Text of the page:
Wednesday, October 24, 2007

More Puzzle Quest... And a non-sequitir on the joy of breaking boxes, crates, and barrels

I'm really enjoying Puzzle Quest. It's the kind of thing where the core mechanic is so relaxing and compelling (basically Bejeweled), it makes me forget some of the annoyances.

That said, I should list some of the annoyances I've found:

  • Music: Repetitive and annoying. I've turned it down so that it is hard to hear. I may just turn it off.
  • UI menus: B-button usage often penalizes the user. I mean to "back out" or "cancel" a selection and end up exiting the UI by mistake (e.g., leave inventory management screen when I just mean to hide the "more information" bubble) . This is especially troublesome with the level up screen because I can't figure out how to access this screen again until the next time I level. Oops.
  • Pop up help bubbles: I've disabled them at this point, but sadly they blocked too much screen real estate to be useful in many cases.
  • Selection reticle: I can't put my finger on it (and haven't really analyzed it) but I find that about 5% of the time I make a selection mistake when trying to choose the second gem and end up getting penalized for an illegal move. Maybe I've just been tired? I'll need to look at this more closely.
  • The Citadel: This seems important, but is hard to discover and remember. The UI screen lets me know that there are a bunch of things to do here, but it's hard to evaluate whether it's better to invest money here or in the store (buying items).
  • World map icons: I think I'm starting to figure some of this out. Luckily you can basically just mash around and add quests and fight things without really having to care about the world map level of detail. Well, at least for now I seem able to ignore it and do just fine.
Writing this really reminds me how important core gameplay mechanics are to the basic enjoyability of a game (and tolerance of its flaws). I'm still amazed at how much I love to crush boxes in Halflife 2 (which I've played before). I even find myself fondly reflecting back on other games where crushing boxes has been a fun way to break up the monotony of wandering corridors.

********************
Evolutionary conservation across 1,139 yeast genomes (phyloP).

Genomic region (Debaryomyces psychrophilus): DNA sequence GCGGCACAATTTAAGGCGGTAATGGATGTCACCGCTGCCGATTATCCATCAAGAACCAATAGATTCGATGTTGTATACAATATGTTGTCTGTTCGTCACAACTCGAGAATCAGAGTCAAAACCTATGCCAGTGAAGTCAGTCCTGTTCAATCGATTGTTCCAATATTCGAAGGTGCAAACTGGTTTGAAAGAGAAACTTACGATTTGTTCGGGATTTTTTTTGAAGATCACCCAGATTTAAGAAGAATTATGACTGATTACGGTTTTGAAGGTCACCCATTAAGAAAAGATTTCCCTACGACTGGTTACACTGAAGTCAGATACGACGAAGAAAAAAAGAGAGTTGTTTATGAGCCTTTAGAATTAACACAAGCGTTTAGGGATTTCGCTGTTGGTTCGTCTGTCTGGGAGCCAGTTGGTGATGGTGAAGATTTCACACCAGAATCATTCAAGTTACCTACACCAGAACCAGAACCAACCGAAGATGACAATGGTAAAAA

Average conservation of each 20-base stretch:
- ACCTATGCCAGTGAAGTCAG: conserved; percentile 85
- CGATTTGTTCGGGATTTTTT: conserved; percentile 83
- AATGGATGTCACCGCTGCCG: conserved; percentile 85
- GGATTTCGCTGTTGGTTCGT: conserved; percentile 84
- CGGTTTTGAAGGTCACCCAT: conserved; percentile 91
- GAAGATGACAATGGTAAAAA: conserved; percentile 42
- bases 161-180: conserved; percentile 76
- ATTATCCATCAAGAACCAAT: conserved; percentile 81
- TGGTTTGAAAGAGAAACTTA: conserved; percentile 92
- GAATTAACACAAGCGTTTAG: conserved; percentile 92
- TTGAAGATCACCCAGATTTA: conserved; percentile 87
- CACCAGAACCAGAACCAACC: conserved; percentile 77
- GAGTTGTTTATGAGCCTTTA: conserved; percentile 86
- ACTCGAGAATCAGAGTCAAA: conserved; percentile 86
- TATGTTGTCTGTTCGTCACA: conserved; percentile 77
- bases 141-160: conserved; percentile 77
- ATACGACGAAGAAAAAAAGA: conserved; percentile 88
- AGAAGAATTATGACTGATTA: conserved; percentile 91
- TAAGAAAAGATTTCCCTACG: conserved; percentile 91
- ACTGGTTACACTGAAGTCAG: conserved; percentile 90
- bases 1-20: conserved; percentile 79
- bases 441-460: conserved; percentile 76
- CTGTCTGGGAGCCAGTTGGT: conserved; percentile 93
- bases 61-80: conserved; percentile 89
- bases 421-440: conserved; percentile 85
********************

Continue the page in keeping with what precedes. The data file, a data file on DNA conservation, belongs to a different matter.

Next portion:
It's funny how powerful a reinforcer crushing boxes can be. Here are some of my top Box Crushing memories:
  • Doom's exploding barrels. Especially when incorporated into cool puzzles
  • Baldur's Gate: Dark Alliance's Barrels. I still remember the first time I saw a red barrel and wondered "what would happen if..." and killed myself in the resulting explosion.
  • Ratchet's wrench: How cool was it to power up the wrench so that smashing the ground caused larger and larger amounts of damage that would send more and more bolts swirling your way. This series also took the idea of smashing boxes a lot further by making all kinds of things smashable.
  • Overlord's minions: This game is far more fun than it rightly should be -- in large part (for me) because I love watching my minions run around and tear things apart.
I know that it's trendy to bash games that use crates (cf. Old Man Murray), but there seem to be some legitimate design uses of destructable boxes:
  • Puzzle solving (stack/bust/explode them in order to make progress in a level)
  • Visceral reinforcement (the sight and sounds of things breaking... warms the cockles of my heart).
  • Breaks up tedious corridor walking (gives you a reason to mash buttons as you wander)
  • Variable intermittent reinforcement (sometimes there are cool things to be found/revealed -- kind of like winning a jackpot)
  • Helps me know where I've been/where I need to go (box smashed = been there; not smashed = haven't been there yet)
  • Helps balance the level when I come back to replay it (give me the powerups I need to survive)

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